There's one Nokia product decision that has really, really puzzled me in the last few years - and that's the retirement of the SU-8W after only a couple of years on sale. First made in 2005, I reviewed it here and, amazingly, it still works perfectly - six years later, as demonstrated below with my N8. What is the SU-8W, why did Nokia stop making it and where can you still get it, all questions I try to answer below. And - I know Nokia reads All About Symbian - isn't it about time to kick off another production run? Pretty please?
Recent Features - Symbian 3 - Page 28
I've traced the N8's heritage in terms of camera-toting smartphone design before. What I wanted to look at here was the improvement in sensors through the main three models, the N82, N86 and N8. Allowing for raw resolution improvements, how much better (over the N82) are the N86's - and then the N8's - images - can the evolution be easily illustrated? Putting each to a number of tests, I conclude that the N8's sensor and electronics are indeed of higher quality, even after discounting the resolution improvements. Who knew?(!)
By popular request, here are my tips on shooting better videos on your smartphone. If you've been to an event, whipped out your phone and been disappointed later by blurry, jerky, muffled, badly lit footage, then these tips are for you! From light to movement to mundane practicalities, it's all covered below.
You know, I'd got heartily fed up of explaining to all and sundry why the 'FM transmitter' in my Nokia smartphone was so insanely great. Not because my enthusiasm for the feature was waning - far from it. But because just about everyone heard the 'FM' bit and switched their brain off - surely it had to be a radio receiver, as featured in just about every phone since 2004? "No, no, no!" I would exclaim - "it's the exact opposite!" If you, too, are still confused then you might like to read on - it seems that Nokia has finally put an end to the confusion by renaming the feature. Thankfully!
Continuing our look at making money from developing applications for Symbian, the third part of our series (supported by inneractive, and following up from parts one and two) takes a look at using in-app advertising. From the decision to use advertising and the choices to make at the design process, to choosing an advertising partner to get the best potential income, the rise of in-app advertising makes this a powerful choice to monetise your hard work.
It's official. I'm a camera phone junkie. Well, actually, I'm a convergence junkie, but adding in camera and camcorder is such a huge slice of daily functionality that I just can't keep away. And, in this context, I find myself alternating between the two and a half year old Nokia N86 and the newer (around a year old) N8, the latter the undisputed camera phone king and the former still a contender with the very top units on other mobile OS. Unable to make my mind up, I thought a breakdown of the strengths and weaknesses of the touch-based device and the d-pad based phones might be useful. In what areas does the non-touch device still shine and can it match the class of 2011?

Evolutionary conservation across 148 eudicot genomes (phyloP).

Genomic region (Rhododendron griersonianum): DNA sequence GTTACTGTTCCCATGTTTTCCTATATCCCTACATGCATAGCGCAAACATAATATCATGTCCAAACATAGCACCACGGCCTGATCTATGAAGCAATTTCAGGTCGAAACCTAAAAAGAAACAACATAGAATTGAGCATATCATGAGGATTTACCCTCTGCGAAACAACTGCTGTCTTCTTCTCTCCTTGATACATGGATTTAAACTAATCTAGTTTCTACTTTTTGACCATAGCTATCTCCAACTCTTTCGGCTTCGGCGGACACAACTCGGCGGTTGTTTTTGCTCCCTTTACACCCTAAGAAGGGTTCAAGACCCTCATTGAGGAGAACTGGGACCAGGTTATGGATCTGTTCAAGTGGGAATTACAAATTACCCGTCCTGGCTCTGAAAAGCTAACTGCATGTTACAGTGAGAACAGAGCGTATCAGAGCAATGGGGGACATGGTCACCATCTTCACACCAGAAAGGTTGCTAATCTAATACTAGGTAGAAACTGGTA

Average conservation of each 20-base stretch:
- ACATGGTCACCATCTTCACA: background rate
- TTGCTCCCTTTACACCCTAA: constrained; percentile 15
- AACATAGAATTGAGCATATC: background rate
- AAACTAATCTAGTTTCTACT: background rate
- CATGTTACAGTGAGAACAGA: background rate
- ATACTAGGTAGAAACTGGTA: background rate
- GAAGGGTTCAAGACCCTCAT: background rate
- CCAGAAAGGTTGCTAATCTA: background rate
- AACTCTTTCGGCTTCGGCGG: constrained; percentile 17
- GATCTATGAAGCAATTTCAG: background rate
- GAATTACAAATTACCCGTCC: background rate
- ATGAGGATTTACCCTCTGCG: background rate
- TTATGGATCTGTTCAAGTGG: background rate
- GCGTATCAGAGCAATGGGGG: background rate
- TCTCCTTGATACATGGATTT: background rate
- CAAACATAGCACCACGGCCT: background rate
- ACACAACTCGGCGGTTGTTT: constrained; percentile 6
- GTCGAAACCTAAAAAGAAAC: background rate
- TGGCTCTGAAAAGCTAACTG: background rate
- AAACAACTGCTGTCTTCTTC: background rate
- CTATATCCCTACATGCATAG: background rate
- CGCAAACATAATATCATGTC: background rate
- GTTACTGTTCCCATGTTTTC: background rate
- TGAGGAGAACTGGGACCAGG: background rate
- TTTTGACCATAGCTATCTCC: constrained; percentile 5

It might not tell you what to eat, where to go, or the right way to power-walk, but your smartphone is a great tool to keep track of what you're up to if you're on a bit of a health and fitness kick... as I've been since July. How's the E7 helping? Let's find out.
It's all very well me posting the odd snap onto Twitter and occasionally writing a generic 'how to' for All About Symbian. But I thought it might be instructive to take a few photos from my three current Symbian smartphones, taken in the last week, one from each, and put you inside my head, hearing my thought processes as I snapped the shot and looking at any important settings changes or physical setup that were required. At the very least, some of the same ideas might help you when you venture out into the real world, whichever camera-toting smartphone you own.
In a somewhat extreme experiment I went away for a long weekend. And only took one mobile device with me. One. No laptop, no tablet, just the Nokia E7. OK, it was going to be the E6, but my patience with that only lasted a few hours. The E7 though, famously flawed, hopefully still had enough star quality with that lovely screen and keyboard and promised to at least give me a stab at doing everything I wanted to do. And you know me, Mr Convergence. Here's my report on the lofty highs and the deep lows of owning a Nokia E7.
Large reference texts have long been something ideally suited to carrying around in electronic form and I've had several requests for a round up of ways to take the Bible with you. It has, in fact, been something I'd been meaning to research for ages, so here goes. It's true that Bible options on Symbian^3 are somewhat more limited than on other mobile platforms (even than on earlier Symbian versions, e.g. S60 3rd Edition), but that's no reason to lose faith in the idea....